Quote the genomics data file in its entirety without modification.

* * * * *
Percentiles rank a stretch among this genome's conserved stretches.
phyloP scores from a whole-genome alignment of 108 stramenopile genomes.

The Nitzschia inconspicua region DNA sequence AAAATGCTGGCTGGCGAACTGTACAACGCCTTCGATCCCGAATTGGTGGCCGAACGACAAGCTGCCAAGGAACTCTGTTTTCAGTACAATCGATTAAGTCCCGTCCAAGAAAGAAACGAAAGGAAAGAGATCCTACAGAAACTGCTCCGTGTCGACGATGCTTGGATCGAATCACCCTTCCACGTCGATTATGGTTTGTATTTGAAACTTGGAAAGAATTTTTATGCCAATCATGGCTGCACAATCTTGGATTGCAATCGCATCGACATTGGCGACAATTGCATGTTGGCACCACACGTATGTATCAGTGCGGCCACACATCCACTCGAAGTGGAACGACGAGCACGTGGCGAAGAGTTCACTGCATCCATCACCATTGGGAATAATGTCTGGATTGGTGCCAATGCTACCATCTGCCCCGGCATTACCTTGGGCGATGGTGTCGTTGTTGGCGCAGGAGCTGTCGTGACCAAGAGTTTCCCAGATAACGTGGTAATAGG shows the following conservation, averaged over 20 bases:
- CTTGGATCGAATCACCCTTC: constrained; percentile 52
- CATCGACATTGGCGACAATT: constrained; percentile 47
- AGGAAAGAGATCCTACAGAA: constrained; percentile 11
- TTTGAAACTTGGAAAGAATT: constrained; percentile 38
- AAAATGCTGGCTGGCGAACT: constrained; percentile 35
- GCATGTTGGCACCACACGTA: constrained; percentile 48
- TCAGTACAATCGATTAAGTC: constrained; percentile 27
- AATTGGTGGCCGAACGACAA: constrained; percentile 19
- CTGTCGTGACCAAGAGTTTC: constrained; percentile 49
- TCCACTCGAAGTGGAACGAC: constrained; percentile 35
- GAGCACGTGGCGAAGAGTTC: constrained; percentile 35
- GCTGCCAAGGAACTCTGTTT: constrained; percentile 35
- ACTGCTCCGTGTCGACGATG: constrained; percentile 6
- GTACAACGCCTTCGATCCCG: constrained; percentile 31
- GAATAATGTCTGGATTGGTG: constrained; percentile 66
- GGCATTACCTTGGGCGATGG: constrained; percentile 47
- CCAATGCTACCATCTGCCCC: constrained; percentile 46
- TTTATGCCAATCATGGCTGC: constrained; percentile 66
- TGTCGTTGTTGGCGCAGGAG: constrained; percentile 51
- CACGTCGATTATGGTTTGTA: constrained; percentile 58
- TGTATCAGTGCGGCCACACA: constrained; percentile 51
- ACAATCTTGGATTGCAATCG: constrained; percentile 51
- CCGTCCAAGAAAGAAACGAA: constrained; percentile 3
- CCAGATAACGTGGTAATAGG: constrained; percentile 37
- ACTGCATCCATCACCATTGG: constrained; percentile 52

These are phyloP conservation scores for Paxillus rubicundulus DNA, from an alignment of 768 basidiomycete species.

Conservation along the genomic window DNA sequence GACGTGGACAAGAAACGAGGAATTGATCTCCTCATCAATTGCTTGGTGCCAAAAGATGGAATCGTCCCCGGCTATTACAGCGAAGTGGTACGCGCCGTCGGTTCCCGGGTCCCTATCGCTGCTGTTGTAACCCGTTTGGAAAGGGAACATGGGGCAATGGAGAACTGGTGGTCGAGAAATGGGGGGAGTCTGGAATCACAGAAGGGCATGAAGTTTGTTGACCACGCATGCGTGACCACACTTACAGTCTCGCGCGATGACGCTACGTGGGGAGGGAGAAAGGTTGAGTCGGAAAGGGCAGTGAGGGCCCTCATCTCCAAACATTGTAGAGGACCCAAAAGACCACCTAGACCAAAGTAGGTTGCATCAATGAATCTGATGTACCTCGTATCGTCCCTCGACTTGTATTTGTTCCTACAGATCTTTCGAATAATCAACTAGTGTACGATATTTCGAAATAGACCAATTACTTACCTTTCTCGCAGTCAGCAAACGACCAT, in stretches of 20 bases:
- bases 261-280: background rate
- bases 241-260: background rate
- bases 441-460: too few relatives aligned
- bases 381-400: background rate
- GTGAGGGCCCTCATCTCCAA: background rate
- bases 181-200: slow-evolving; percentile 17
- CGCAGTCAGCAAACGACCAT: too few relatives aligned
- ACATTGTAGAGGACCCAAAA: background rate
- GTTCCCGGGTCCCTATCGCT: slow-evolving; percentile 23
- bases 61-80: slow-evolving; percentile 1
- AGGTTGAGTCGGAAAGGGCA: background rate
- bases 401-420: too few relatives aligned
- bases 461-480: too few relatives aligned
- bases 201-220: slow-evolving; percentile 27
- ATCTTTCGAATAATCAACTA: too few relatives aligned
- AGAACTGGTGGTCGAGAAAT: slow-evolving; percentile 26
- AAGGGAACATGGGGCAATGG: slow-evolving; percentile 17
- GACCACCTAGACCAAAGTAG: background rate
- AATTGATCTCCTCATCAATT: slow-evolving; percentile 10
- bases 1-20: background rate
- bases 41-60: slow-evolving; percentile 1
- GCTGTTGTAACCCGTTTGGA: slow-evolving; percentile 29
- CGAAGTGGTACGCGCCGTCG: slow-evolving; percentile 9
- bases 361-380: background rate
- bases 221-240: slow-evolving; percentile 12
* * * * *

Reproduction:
Percentiles rank a stretch among this genome's conserved stretches.
phyloP scores from a whole-genome alignment of 108 stramenopile genomes.

The Nitzschia inconspicua region DNA sequence AAAATGCTGGCTGGCGAACTGTACAACGCCTTCGATCCCGAATTGGTGGCCGAACGACAAGCTGCCAAGGAACTCTGTTTTCAGTACAATCGATTAAGTCCCGTCCAAGAAAGAAACGAAAGGAAAGAGATCCTACAGAAACTGCTCCGTGTCGACGATGCTTGGATCGAATCACCCTTCCACGTCGATTATGGTTTGTATTTGAAACTTGGAAAGAATTTTTATGCCAATCATGGCTGCACAATCTTGGATTGCAATCGCATCGACATTGGCGACAATTGCATGTTGGCACCACACGTATGTATCAGTGCGGCCACACATCCACTCGAAGTGGAACGACGAGCACGTGGCGAAGAGTTCACTGCATCCATCACCATTGGGAATAATGTCTGGATTGGTGCCAATGCTACCATCTGCCCCGGCATTACCTTGGGCGATGGTGTCGTTGTTGGCGCAGGAGCTGTCGTGACCAAGAGTTTCCCAGATAACGTGGTAATAGG shows the following conservation, averaged over 20 bases:
- CTTGGATCGAATCACCCTTC: constrained; percentile 52
- CATCGACATTGGCGACAATT: constrained; percentile 47
- AGGAAAGAGATCCTACAGAA: constrained; percentile 11
- TTTGAAACTTGGAAAGAATT: constrained; percentile 38
- AAAATGCTGGCTGGCGAACT: constrained; percentile 35
- GCATGTTGGCACCACACGTA: constrained; percentile 48
- TCAGTACAATCGATTAAGTC: constrained; percentile 27
- AATTGGTGGCCGAACGACAA: constrained; percentile 19
- CTGTCGTGACCAAGAGTTTC: constrained; percentile 49
- TCCACTCGAAGTGGAACGAC: constrained; percentile 35
- GAGCACGTGGCGAAGAGTTC: constrained; percentile 35
- GCTGCCAAGGAACTCTGTTT: constrained; percentile 35
- ACTGCTCCGTGTCGACGATG: constrained; percentile 6
- GTACAACGCCTTCGATCCCG: constrained; percentile 31
- GAATAATGTCTGGATTGGTG: constrained; percentile 66
- GGCATTACCTTGGGCGATGG: constrained; percentile 47
- CCAATGCTACCATCTGCCCC: constrained; percentile 46
- TTTATGCCAATCATGGCTGC: constrained; percentile 66
- TGTCGTTGTTGGCGCAGGAG: constrained; percentile 51
- CACGTCGATTATGGTTTGTA: constrained; percentile 58
- TGTATCAGTGCGGCCACACA: constrained; percentile 51
- ACAATCTTGGATTGCAATCG: constrained; percentile 51
- CCGTCCAAGAAAGAAACGAA: constrained; percentile 3
- CCAGATAACGTGGTAATAGG: constrained; percentile 37
- ACTGCATCCATCACCATTGG: constrained; percentile 52

These are phyloP conservation scores for Paxillus rubicundulus DNA, from an alignment of 768 basidiomycete species.

Conservation along the genomic window DNA sequence GACGTGGACAAGAAACGAGGAATTGATCTCCTCATCAATTGCTTGGTGCCAAAAGATGGAATCGTCCCCGGCTATTACAGCGAAGTGGTACGCGCCGTCGGTTCCCGGGTCCCTATCGCTGCTGTTGTAACCCGTTTGGAAAGGGAACATGGGGCAATGGAGAACTGGTGGTCGAGAAATGGGGGGAGTCTGGAATCACAGAAGGGCATGAAGTTTGTTGACCACGCATGCGTGACCACACTTACAGTCTCGCGCGATGACGCTACGTGGGGAGGGAGAAAGGTTGAGTCGGAAAGGGCAGTGAGGGCCCTCATCTCCAAACATTGTAGAGGACCCAAAAGACCACCTAGACCAAAGTAGGTTGCATCAATGAATCTGATGTACCTCGTATCGTCCCTCGACTTGTATTTGTTCCTACAGATCTTTCGAATAATCAACTAGTGTACGATATTTCGAAATAGACCAATTACTTACCTTTCTCGCAGTCAGCAAACGACCAT, in stretches of 20 bases:
- bases 261-280: background rate
- bases 241-260: background rate
- bases 441-460: too few relatives aligned
- bases 381-400: background rate
- GTGAGGGCCCTCATCTCCAA: background rate
- bases 181-200: slow-evolving; percentile 17
- CGCAGTCAGCAAACGACCAT: too few relatives aligned
- ACATTGTAGAGGACCCAAAA: background rate
- GTTCCCGGGTCCCTATCGCT: slow-evolving; percentile 23
- bases 61-80: slow-evolving; percentile 1
- AGGTTGAGTCGGAAAGGGCA: background rate
- bases 401-420: too few relatives aligned
- bases 461-480: too few relatives aligned
- bases 201-220: slow-evolving; percentile 27
- ATCTTTCGAATAATCAACTA: too few relatives aligned
- AGAACTGGTGGTCGAGAAAT: slow-evolving; percentile 26
- AAGGGAACATGGGGCAATGG: slow-evolving; percentile 17
- GACCACCTAGACCAAAGTAG: background rate
- AATTGATCTCCTCATCAATT: slow-evolving; percentile 10
- bases 1-20: background rate
- bases 41-60: slow-evolving; percentile 1
- GCTGTTGTAACCCGTTTGGA: slow-evolving; percentile 29
- CGAAGTGGTACGCGCCGTCG: slow-evolving; percentile 9
- bases 361-380: background rate
- bases 221-240: slow-evolving; percentile 12